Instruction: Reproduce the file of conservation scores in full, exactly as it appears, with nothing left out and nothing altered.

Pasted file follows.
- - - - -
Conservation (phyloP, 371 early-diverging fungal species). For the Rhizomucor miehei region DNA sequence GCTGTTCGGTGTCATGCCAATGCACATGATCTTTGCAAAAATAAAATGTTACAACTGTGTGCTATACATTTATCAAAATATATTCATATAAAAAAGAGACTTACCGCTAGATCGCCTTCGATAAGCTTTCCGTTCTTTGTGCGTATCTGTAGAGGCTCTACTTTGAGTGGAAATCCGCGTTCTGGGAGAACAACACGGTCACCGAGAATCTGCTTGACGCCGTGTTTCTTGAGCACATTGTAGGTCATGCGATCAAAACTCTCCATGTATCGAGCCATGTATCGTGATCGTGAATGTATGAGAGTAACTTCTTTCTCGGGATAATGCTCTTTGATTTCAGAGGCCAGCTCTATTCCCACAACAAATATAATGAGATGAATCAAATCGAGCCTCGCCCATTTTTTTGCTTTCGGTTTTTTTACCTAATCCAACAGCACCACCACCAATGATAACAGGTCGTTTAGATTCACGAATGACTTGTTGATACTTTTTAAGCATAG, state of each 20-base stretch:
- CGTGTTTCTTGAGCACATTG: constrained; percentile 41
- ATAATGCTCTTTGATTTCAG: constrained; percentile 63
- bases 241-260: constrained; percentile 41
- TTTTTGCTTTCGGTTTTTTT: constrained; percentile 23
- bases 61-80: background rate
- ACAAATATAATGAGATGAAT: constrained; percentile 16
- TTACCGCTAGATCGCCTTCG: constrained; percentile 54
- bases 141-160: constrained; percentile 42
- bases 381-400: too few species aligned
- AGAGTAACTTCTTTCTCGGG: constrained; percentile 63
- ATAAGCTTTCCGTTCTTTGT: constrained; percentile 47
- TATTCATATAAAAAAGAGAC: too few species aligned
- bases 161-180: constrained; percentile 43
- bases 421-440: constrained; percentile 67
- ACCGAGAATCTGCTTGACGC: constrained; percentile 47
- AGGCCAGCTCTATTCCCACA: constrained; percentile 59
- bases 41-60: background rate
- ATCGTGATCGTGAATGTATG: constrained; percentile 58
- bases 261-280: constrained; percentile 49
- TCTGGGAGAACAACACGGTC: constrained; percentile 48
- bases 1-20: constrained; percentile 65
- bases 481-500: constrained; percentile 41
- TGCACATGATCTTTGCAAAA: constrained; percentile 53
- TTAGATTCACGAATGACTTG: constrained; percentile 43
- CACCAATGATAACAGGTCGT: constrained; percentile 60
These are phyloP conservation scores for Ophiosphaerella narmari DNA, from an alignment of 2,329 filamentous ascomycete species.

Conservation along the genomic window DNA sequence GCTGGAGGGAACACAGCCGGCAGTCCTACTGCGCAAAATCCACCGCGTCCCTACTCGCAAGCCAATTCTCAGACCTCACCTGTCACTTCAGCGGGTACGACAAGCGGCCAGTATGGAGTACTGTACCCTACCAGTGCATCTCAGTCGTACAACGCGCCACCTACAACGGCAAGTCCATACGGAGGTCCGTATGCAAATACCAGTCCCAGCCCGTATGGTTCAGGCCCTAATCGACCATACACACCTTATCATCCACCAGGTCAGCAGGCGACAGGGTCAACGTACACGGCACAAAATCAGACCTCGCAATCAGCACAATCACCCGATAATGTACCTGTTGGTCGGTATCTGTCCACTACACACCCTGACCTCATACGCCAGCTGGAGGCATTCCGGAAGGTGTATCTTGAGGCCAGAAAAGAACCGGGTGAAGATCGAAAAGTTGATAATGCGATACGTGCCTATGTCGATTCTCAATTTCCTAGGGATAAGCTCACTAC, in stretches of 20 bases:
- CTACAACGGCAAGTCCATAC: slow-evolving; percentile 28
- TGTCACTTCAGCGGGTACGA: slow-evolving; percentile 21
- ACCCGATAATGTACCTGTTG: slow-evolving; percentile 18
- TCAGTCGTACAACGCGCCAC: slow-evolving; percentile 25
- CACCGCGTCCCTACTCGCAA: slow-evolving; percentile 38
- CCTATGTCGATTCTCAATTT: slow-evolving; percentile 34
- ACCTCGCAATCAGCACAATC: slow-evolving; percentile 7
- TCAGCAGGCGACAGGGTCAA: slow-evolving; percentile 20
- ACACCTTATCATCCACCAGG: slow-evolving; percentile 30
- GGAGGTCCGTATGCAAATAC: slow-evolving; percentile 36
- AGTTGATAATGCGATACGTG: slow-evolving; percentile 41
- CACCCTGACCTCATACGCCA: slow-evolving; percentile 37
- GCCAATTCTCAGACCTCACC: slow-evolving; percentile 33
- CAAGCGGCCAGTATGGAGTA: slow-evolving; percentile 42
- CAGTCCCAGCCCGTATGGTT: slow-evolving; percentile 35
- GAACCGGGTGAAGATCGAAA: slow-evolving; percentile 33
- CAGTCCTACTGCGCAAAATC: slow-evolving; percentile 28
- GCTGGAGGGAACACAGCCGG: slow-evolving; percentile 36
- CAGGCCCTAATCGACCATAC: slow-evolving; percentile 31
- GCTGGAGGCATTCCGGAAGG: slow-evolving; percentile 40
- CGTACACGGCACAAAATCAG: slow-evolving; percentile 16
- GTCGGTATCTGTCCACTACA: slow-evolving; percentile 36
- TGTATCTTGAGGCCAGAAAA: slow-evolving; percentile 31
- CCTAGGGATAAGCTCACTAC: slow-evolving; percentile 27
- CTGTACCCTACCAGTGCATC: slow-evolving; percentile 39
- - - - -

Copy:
Conservation (phyloP, 371 early-diverging fungal species). For the Rhizomucor miehei region DNA sequence GCTGTTCGGTGTCATGCCAATGCACATGATCTTTGCAAAAATAAAATGTTACAACTGTGTGCTATACATTTATCAAAATATATTCATATAAAAAAGAGACTTACCGCTAGATCGCCTTCGATAAGCTTTCCGTTCTTTGTGCGTATCTGTAGAGGCTCTACTTTGAGTGGAAATCCGCGTTCTGGGAGAACAACACGGTCACCGAGAATCTGCTTGACGCCGTGTTTCTTGAGCACATTGTAGGTCATGCGATCAAAACTCTCCATGTATCGAGCCATGTATCGTGATCGTGAATGTATGAGAGTAACTTCTTTCTCGGGATAATGCTCTTTGATTTCAGAGGCCAGCTCTATTCCCACAACAAATATAATGAGATGAATCAAATCGAGCCTCGCCCATTTTTTTGCTTTCGGTTTTTTTACCTAATCCAACAGCACCACCACCAATGATAACAGGTCGTTTAGATTCACGAATGACTTGTTGATACTTTTTAAGCATAG, state of each 20-base stretch:
- CGTGTTTCTTGAGCACATTG: constrained; percentile 41
- ATAATGCTCTTTGATTTCAG: constrained; percentile 63
- bases 241-260: constrained; percentile 41
- TTTTTGCTTTCGGTTTTTTT: constrained; percentile 23
- bases 61-80: background rate
- ACAAATATAATGAGATGAAT: constrained; percentile 16
- TTACCGCTAGATCGCCTTCG: constrained; percentile 54
- bases 141-160: constrained; percentile 42
- bases 381-400: too few species aligned
- AGAGTAACTTCTTTCTCGGG: constrained; percentile 63
- ATAAGCTTTCCGTTCTTTGT: constrained; percentile 47
- TATTCATATAAAAAAGAGAC: too few species aligned
- bases 161-180: constrained; percentile 43
- bases 421-440: constrained; percentile 67
- ACCGAGAATCTGCTTGACGC: constrained; percentile 47
- AGGCCAGCTCTATTCCCACA: constrained; percentile 59
- bases 41-60: background rate
- ATCGTGATCGTGAATGTATG: constrained; percentile 58
- bases 261-280: constrained; percentile 49
- TCTGGGAGAACAACACGGTC: constrained; percentile 48
- bases 1-20: constrained; percentile 65
- bases 481-500: constrained; percentile 41
- TGCACATGATCTTTGCAAAA: constrained; percentile 53
- TTAGATTCACGAATGACTTG: constrained; percentile 43
- CACCAATGATAACAGGTCGT: constrained; percentile 60
These are phyloP conservation scores for Ophiosphaerella narmari DNA, from an alignment of 2,329 filamentous ascomycete species.

Conservation along the genomic window DNA sequence GCTGGAGGGAACACAGCCGGCAGTCCTACTGCGCAAAATCCACCGCGTCCCTACTCGCAAGCCAATTCTCAGACCTCACCTGTCACTTCAGCGGGTACGACAAGCGGCCAGTATGGAGTACTGTACCCTACCAGTGCATCTCAGTCGTACAACGCGCCACCTACAACGGCAAGTCCATACGGAGGTCCGTATGCAAATACCAGTCCCAGCCCGTATGGTTCAGGCCCTAATCGACCATACACACCTTATCATCCACCAGGTCAGCAGGCGACAGGGTCAACGTACACGGCACAAAATCAGACCTCGCAATCAGCACAATCACCCGATAATGTACCTGTTGGTCGGTATCTGTCCACTACACACCCTGACCTCATACGCCAGCTGGAGGCATTCCGGAAGGTGTATCTTGAGGCCAGAAAAGAACCGGGTGAAGATCGAAAAGTTGATAATGCGATACGTGCCTATGTCGATTCTCAATTTCCTAGGGATAAGCTCACTAC, in stretches of 20 bases:
- CTACAACGGCAAGTCCATAC: slow-evolving; percentile 28
- TGTCACTTCAGCGGGTACGA: slow-evolving; percentile 21
- ACCCGATAATGTACCTGTTG: slow-evolving; percentile 18
- TCAGTCGTACAACGCGCCAC: slow-evolving; percentile 25
- CACCGCGTCCCTACTCGCAA: slow-evolving; percentile 38
- CCTATGTCGATTCTCAATTT: slow-evolving; percentile 34
- ACCTCGCAATCAGCACAATC: slow-evolving; percentile 7
- TCAGCAGGCGACAGGGTCAA: slow-evolving; percentile 20
- ACACCTTATCATCCACCAGG: slow-evolving; percentile 30
- GGAGGTCCGTATGCAAATAC: slow-evolving; percentile 36
- AGTTGATAATGCGATACGTG: slow-evolving; percentile 41
- CACCCTGACCTCATACGCCA: slow-evolving; percentile 37
- GCCAATTCTCAGACCTCACC: slow-evolving; percentile 33
- CAAGCGGCCAGTATGGAGTA: slow-evolving; percentile 42
- CAGTCCCAGCCCGTATGGTT: slow-evolving; percentile 35
- GAACCGGGTGAAGATCGAAA: slow-evolving; percentile 33
- CAGTCCTACTGCGCAAAATC: slow-evolving; percentile 28
- GCTGGAGGGAACACAGCCGG: slow-evolving; percentile 36
- CAGGCCCTAATCGACCATAC: slow-evolving; percentile 31
- GCTGGAGGCATTCCGGAAGG: slow-evolving; percentile 40
- CGTACACGGCACAAAATCAG: slow-evolving; percentile 16
- GTCGGTATCTGTCCACTACA: slow-evolving; percentile 36
- TGTATCTTGAGGCCAGAAAA: slow-evolving; percentile 31
- CCTAGGGATAAGCTCACTAC: slow-evolving; percentile 27
- CTGTACCCTACCAGTGCATC: slow-evolving; percentile 39